“I didn’t outsource the production. I couldn’t even imagine anyone else making the products. I wanted to make sure everything was done under one roof. So design, production and dispatch was done from my Liverpool studio. And I controlled everything.”
The manufacturing process
It’s understandable why Lucy chose to control the manufacturing herself. Lingerie manufacturing is a skilled process and the fine silk satins she uses are notoriously difficult to sew. The machinists in Liverpool at the time were used to mass production, rather than working on high-end garments and using luxury delicate fabrics.
The machinists needed to be trained in new skills, but by doing that and keeping production in-house, it allowed Lucy to maintain quality control and also remain involved with the cutting and sewing herself.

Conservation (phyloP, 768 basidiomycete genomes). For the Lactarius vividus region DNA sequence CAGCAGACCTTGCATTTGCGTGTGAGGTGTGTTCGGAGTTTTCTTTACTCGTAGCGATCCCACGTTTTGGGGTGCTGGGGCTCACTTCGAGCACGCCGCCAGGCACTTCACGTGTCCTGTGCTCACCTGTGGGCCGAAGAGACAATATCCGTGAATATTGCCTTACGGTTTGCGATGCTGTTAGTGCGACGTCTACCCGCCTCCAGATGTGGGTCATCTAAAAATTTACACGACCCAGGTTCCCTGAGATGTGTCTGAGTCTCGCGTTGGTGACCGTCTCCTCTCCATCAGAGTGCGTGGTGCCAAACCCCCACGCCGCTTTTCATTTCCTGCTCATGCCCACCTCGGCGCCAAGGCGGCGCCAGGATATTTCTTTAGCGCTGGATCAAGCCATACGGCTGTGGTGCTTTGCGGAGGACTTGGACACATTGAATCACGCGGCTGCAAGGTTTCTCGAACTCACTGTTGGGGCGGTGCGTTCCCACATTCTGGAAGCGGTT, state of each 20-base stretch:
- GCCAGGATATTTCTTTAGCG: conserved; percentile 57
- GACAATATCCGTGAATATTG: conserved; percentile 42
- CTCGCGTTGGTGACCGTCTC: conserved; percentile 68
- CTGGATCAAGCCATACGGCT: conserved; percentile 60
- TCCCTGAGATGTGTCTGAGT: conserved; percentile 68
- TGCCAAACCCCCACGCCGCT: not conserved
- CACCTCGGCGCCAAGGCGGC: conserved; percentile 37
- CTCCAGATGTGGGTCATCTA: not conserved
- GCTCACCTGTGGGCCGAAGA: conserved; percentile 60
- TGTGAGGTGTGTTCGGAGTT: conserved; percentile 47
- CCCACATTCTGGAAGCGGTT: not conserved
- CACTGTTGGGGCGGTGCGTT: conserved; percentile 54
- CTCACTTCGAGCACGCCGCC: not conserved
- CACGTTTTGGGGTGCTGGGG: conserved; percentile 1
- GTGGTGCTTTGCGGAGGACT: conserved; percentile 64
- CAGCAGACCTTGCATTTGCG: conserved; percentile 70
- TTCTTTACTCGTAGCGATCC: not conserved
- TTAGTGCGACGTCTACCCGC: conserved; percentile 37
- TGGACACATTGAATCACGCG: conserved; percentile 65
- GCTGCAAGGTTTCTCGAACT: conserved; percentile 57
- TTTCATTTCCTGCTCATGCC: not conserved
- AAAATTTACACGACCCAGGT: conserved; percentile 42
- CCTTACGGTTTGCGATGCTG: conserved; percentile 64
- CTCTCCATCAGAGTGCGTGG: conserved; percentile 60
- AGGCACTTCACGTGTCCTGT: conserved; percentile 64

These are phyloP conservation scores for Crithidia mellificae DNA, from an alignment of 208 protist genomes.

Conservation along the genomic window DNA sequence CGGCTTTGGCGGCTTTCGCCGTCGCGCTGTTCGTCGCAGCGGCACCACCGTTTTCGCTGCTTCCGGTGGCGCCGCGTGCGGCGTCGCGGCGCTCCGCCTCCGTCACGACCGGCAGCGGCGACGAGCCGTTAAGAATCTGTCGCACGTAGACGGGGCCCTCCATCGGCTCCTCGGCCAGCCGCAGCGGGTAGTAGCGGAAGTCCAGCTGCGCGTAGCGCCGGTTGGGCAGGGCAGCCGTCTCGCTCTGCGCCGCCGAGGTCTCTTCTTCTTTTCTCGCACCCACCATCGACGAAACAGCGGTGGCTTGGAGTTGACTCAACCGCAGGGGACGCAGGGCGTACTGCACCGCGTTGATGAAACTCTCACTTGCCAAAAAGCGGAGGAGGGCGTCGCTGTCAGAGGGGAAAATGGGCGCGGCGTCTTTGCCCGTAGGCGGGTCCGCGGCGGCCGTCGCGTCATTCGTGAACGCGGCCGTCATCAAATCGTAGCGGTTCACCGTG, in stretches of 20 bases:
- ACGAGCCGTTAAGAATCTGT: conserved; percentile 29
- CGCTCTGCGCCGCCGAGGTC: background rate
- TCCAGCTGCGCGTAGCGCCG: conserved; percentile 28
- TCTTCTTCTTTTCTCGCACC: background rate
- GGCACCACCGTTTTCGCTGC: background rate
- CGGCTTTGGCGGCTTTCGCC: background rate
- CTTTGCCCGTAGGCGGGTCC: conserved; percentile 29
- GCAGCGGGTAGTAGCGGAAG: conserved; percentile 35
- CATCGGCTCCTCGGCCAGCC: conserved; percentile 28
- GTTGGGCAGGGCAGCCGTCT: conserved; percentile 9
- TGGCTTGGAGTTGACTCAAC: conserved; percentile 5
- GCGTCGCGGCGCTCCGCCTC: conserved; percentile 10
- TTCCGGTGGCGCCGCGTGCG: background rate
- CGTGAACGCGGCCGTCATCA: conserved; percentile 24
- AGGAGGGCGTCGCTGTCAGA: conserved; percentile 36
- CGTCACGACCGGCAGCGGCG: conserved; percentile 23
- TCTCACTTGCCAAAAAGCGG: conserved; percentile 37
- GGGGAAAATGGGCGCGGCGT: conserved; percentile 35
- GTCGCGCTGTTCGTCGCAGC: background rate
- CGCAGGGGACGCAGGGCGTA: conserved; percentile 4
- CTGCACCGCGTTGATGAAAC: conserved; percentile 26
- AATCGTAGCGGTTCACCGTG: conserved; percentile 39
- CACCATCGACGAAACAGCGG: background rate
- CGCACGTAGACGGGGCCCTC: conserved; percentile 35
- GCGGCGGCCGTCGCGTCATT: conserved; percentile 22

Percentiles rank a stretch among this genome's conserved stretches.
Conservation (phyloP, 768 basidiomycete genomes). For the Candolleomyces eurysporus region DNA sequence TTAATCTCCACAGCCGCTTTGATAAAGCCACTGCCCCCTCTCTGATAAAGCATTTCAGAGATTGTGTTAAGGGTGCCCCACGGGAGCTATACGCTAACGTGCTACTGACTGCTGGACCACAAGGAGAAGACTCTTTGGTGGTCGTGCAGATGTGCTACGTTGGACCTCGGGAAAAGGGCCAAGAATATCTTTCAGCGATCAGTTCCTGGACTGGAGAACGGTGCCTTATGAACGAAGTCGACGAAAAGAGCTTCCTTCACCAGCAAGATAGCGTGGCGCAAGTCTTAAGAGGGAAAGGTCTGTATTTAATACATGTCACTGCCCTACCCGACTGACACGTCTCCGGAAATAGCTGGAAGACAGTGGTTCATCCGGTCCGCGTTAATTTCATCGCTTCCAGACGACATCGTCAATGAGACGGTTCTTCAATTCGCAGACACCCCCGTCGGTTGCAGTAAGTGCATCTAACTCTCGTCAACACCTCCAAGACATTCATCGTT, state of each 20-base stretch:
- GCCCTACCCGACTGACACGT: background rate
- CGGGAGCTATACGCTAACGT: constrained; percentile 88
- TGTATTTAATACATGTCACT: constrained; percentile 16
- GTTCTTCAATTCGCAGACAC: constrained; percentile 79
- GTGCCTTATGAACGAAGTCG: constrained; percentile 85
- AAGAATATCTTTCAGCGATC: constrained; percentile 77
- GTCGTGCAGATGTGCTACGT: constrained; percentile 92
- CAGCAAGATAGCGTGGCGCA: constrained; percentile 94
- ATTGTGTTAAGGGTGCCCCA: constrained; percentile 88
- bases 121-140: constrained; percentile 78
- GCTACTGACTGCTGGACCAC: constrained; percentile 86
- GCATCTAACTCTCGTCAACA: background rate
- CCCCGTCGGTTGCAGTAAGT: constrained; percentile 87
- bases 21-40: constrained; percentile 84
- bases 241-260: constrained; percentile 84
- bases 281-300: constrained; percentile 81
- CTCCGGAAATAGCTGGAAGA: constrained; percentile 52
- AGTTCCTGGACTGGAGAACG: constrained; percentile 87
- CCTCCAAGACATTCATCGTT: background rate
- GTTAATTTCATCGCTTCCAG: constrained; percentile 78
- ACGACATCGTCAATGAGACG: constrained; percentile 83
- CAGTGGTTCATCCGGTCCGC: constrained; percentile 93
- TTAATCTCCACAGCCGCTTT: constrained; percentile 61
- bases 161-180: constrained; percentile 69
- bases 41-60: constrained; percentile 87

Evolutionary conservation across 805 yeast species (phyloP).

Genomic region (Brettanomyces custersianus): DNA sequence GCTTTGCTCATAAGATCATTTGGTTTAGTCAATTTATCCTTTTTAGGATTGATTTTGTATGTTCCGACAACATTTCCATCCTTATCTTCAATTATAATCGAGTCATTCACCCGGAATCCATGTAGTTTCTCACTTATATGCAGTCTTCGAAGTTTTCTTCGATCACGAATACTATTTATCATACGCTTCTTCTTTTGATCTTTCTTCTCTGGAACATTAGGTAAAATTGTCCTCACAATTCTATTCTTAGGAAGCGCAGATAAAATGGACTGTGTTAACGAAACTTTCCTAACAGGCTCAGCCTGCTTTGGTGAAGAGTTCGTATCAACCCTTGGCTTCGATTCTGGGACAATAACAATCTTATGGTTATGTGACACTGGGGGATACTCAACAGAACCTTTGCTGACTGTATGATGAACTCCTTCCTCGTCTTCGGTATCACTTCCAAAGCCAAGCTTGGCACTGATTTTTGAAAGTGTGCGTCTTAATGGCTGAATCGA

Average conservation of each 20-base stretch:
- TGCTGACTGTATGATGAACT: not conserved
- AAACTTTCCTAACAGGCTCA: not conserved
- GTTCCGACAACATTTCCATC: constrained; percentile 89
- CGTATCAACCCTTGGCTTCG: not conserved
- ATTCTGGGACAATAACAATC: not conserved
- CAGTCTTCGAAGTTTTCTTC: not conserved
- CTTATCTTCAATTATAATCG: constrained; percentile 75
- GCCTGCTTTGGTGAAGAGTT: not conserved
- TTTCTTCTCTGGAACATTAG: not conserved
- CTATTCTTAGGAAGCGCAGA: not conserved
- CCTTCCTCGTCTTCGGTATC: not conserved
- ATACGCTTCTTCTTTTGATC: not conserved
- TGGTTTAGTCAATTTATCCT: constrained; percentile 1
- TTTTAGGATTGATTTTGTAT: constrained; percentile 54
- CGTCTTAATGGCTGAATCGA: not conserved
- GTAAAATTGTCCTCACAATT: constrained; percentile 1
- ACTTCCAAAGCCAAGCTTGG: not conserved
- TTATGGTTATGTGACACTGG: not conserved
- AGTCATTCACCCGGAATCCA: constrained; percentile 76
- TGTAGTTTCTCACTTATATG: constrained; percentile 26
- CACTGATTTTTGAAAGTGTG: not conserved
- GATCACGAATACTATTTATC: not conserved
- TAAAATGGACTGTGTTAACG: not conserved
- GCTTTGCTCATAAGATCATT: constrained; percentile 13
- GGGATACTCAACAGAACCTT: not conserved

It paid off. Lucy was approached by an agent who got her lingerie stocked in Harvey Nichols, Fenwicks of Bond Street, Rigby & Peller and Bradley’s of Knightsbridge. These high end retailers also brought the press to Lucy and her lingerie featured in numerous publications including Vogue, Cosmopolitan and The Telegraph.
Relaunching the brand
It’s been almost four decades since Lucy Jones originally launched her brand, and after a long academic career sharing her knowledge and experience in the fashion industry with students all over the world, Lucy realised that her 1980’s designs were as relevant and appealing to today’s market as they were back then.